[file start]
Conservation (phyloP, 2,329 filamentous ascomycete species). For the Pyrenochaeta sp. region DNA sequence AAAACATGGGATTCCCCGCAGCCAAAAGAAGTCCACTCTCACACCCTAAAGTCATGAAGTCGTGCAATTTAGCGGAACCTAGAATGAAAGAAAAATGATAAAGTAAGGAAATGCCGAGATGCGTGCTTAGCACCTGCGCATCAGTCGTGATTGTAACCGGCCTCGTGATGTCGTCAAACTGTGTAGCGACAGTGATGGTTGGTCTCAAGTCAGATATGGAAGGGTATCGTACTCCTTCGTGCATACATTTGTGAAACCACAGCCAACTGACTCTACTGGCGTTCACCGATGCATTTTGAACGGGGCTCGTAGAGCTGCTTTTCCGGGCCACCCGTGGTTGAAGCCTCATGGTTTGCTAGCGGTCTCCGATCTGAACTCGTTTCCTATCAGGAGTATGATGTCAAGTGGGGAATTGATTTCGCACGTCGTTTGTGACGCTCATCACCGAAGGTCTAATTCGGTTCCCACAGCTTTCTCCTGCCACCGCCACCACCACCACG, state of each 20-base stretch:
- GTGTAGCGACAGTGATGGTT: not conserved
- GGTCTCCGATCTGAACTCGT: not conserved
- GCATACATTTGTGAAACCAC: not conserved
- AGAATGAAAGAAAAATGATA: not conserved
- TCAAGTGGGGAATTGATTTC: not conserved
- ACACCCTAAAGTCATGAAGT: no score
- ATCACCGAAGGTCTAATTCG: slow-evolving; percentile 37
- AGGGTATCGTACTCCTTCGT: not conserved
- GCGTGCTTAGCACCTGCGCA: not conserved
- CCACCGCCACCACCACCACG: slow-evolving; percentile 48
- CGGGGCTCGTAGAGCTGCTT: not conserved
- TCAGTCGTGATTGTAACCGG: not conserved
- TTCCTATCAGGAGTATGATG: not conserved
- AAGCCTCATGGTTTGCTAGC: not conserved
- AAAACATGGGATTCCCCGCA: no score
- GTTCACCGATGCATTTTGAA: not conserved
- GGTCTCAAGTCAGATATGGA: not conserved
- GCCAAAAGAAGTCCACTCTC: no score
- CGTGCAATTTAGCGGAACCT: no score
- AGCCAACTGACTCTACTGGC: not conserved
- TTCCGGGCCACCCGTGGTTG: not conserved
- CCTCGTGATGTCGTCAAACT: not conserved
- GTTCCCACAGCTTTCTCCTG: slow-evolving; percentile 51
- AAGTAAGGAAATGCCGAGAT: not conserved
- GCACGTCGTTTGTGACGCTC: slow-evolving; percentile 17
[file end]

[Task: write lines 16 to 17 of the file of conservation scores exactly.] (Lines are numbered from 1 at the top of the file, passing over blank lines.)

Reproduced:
- AAAACATGGGATTCCCCGCA: no score
- GTTCACCGATGCATTTTGAA: not conserved